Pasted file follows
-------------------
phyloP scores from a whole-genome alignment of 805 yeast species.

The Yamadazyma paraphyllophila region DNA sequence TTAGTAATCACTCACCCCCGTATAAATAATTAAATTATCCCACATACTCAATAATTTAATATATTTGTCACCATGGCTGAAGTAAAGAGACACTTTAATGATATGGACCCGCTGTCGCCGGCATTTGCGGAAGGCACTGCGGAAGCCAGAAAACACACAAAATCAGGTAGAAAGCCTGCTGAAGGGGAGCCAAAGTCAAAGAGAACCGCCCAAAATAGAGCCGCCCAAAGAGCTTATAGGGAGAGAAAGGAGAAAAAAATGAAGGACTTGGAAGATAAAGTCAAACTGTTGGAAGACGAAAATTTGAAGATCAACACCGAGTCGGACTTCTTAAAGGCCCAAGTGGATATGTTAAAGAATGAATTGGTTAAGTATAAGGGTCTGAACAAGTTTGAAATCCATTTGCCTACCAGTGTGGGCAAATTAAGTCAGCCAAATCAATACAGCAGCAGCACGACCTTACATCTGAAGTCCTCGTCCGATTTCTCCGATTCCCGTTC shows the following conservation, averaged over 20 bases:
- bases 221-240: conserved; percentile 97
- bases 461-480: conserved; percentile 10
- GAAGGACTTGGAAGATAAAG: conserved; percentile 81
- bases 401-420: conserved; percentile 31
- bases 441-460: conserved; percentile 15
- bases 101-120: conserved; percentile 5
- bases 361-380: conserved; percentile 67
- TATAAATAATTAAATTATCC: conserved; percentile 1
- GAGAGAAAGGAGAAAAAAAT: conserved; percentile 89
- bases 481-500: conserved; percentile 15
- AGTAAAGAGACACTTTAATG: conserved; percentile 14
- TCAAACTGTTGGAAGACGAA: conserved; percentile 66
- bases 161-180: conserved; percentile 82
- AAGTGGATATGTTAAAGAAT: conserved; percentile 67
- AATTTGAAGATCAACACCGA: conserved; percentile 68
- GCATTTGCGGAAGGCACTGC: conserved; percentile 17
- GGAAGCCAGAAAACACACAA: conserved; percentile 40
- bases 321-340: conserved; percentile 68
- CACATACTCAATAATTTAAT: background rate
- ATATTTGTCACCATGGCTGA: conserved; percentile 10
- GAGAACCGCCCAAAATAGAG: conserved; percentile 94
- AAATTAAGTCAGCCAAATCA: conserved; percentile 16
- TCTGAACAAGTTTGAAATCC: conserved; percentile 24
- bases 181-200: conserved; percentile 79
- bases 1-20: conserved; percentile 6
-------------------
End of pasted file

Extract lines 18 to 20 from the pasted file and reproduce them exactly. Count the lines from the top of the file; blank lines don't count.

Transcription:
- GCATTTGCGGAAGGCACTGC: conserved; percentile 17
- GGAAGCCAGAAAACACACAA: conserved; percentile 40
- bases 321-340: conserved; percentile 68